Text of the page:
Case 2 \(p=\mathsf {\textrm{per}}(s[i_{\star }+h_1+\tau \mathinner {.\,.}i_{\star }+h_1+ 4\tau 2])\le \tau /3\). In this highlyperiodic case, we cannot rely on synchronizing sets. Instead, we have the following intuition (which is based on [28]): if the common substring contains the boundary of the highlyperiodic region, then we can use these boundary positions (which are easy to locate) as our anchors (Case 2(i), 2(ii)). Otherwise, the common substring is highlyperiodic, and it may repeatedly occur throughout the region that shares the same period. This allows us to ignore all but a constant number of these repeated occurrences of this common substring (Case 2(iii)). By the assumption on p we have \( \mathsf {\textrm{per}}(s[i_{\star }+h_1+\tau \mathinner {.\,.}i_{\star }+h_1+3\tau 2])=p\). From \(s[i_\star \mathinner {.\,.}i_\star +d)=t[j_\star \mathinner {.\,.}j_\star +d)\) and \(0\le h_2h_1\le \tau 1\), we also have \(\mathsf {\textrm{per}}(t[j_{\star }+h_2+\tau \mathinner {.\,.}j_{\star }+h_2+3\tau 2])=p\). Hence, for both \(L_{i_{\star }+h_1}\) and \(L_{s+1+j_{\star }+h_2}\), we triggered Step 2 in Construction 3.28. Then, we consider three subcases.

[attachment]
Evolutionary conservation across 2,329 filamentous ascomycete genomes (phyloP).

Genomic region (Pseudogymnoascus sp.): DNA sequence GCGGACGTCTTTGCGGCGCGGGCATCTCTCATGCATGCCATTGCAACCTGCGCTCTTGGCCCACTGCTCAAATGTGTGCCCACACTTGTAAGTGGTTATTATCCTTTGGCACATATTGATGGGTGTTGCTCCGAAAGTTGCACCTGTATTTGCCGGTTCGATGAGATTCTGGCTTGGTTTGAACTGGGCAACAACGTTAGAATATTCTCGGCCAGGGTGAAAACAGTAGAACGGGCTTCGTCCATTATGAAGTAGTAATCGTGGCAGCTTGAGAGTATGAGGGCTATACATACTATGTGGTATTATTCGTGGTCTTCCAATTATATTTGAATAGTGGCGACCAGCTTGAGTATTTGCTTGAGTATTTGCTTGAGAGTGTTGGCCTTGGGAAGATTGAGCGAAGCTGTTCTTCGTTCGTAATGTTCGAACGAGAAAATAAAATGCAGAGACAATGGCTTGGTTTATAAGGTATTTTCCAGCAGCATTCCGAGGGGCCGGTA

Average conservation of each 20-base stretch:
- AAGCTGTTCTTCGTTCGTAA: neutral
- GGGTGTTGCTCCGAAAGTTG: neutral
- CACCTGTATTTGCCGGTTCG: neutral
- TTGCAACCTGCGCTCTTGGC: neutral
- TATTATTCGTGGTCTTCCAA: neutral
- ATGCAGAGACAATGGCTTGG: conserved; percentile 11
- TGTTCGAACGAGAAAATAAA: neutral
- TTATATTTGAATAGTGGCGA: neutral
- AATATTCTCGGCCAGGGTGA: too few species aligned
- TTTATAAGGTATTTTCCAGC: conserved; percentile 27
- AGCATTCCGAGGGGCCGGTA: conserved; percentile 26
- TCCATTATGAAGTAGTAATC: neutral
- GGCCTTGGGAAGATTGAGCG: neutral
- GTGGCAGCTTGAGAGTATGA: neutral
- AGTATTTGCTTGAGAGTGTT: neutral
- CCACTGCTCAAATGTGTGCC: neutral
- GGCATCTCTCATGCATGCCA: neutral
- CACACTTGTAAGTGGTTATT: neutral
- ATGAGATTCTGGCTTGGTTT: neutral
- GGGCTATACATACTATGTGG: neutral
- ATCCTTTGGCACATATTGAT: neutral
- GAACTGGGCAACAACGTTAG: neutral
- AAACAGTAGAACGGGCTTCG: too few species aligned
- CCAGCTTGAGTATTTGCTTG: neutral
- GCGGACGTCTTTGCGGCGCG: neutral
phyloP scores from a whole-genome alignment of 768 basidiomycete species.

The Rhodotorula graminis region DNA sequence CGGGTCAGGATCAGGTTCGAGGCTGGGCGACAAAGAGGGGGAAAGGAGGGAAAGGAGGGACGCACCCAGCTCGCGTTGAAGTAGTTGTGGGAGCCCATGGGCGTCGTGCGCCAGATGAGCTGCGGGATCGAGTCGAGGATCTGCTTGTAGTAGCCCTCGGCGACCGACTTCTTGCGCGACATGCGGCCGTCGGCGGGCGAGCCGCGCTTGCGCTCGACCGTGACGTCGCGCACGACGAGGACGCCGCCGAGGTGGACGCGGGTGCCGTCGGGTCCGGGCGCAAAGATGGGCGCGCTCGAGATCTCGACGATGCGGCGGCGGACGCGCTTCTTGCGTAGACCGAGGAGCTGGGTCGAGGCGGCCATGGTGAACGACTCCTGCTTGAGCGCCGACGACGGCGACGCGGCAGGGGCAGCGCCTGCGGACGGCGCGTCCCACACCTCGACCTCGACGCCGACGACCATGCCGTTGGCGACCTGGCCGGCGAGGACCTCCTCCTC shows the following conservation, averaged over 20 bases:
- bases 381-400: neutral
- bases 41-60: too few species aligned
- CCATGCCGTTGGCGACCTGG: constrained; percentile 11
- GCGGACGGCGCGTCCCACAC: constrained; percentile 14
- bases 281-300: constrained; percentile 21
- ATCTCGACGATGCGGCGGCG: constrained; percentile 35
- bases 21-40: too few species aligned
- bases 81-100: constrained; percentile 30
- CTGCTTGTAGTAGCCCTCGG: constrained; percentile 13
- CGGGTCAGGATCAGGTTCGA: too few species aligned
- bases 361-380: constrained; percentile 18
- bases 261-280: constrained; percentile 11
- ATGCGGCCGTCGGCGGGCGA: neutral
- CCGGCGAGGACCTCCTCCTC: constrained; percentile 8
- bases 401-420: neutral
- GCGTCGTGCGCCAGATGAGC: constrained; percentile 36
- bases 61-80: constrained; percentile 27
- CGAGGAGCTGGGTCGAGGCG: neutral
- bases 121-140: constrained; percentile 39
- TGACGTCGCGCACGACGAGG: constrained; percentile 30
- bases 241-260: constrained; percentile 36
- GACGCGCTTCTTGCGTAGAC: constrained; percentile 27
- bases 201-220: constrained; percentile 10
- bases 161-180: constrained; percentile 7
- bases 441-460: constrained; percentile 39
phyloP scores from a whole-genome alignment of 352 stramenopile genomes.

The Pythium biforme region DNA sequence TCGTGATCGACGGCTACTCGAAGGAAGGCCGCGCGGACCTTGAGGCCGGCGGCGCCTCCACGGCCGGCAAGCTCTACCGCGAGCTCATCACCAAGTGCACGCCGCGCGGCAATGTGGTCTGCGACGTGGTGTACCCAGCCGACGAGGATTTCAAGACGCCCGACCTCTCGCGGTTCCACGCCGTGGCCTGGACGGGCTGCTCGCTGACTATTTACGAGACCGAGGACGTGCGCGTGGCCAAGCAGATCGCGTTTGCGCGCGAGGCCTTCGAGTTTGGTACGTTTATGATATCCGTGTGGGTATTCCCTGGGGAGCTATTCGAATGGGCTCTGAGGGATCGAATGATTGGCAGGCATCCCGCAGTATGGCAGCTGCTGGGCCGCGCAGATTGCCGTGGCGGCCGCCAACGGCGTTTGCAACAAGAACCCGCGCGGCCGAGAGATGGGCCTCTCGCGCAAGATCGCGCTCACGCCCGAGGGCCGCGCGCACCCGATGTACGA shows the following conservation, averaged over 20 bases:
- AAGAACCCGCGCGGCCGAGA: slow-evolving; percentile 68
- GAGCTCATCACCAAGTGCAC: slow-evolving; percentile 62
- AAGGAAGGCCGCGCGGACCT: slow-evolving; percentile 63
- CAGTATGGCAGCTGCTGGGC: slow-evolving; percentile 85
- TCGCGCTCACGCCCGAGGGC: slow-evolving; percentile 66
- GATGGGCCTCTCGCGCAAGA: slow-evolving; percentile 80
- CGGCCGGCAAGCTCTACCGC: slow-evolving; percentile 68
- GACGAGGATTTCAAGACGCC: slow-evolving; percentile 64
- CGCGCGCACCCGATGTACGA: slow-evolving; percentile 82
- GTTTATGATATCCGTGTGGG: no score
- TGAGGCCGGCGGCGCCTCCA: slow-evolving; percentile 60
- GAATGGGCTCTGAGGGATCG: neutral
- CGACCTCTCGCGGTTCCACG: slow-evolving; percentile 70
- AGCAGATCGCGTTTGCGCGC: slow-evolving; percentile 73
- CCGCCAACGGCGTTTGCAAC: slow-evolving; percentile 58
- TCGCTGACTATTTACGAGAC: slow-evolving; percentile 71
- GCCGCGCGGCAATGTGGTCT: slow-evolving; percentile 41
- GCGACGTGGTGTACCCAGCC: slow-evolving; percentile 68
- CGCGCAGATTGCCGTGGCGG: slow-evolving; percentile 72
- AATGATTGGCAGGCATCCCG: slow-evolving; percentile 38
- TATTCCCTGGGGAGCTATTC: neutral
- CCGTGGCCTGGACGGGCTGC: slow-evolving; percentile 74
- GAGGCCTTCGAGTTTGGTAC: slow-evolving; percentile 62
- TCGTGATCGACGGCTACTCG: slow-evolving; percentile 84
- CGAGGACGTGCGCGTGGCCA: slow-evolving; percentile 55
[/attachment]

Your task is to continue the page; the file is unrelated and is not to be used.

Case 2(i) \(\mathsf {\textrm{per}}(s[i_{\star } + h_1+\tau \mathinner {.\,.}i_{\star }+d))\ne p\). In this case, the period p of \(s[i_{\star }+h_1+\tau \mathinner {.\,.}i_{\star }+h_1+3\tau 2]\) does not extend to its superstring \(s[i_{\star } + h_1+\tau \mathinner {.\,.}i_{\star }+d)\), so the right boundary
$$\begin{aligned} r_s := \max \big \{r: \mathsf {\textrm{per}}(s[i_\star +h_1+\tau \mathinner {.\,.}r])=p\big \} \end{aligned}$$must satisfy \(i_\star +h_1+4\tau 2 \le r_s <i_\star +d1\). Here we observe that \(r_s\) is the same as the right boundary r in Step 2 of Construction 3.28 for constructing \(L_{i_\star +h_1}\). Let \(r_t := r_s  i_\star + j_\star \). Then \(j_\star +h_2+\tau < r_t\), and \(t[j_\star +h_2+\tau \mathinner {.\,.}r_t+1] = s[i_\star + h_2+\tau \mathinner {.\,.}r_s+1]\). Then from the definition of \(r_s\), we can observe that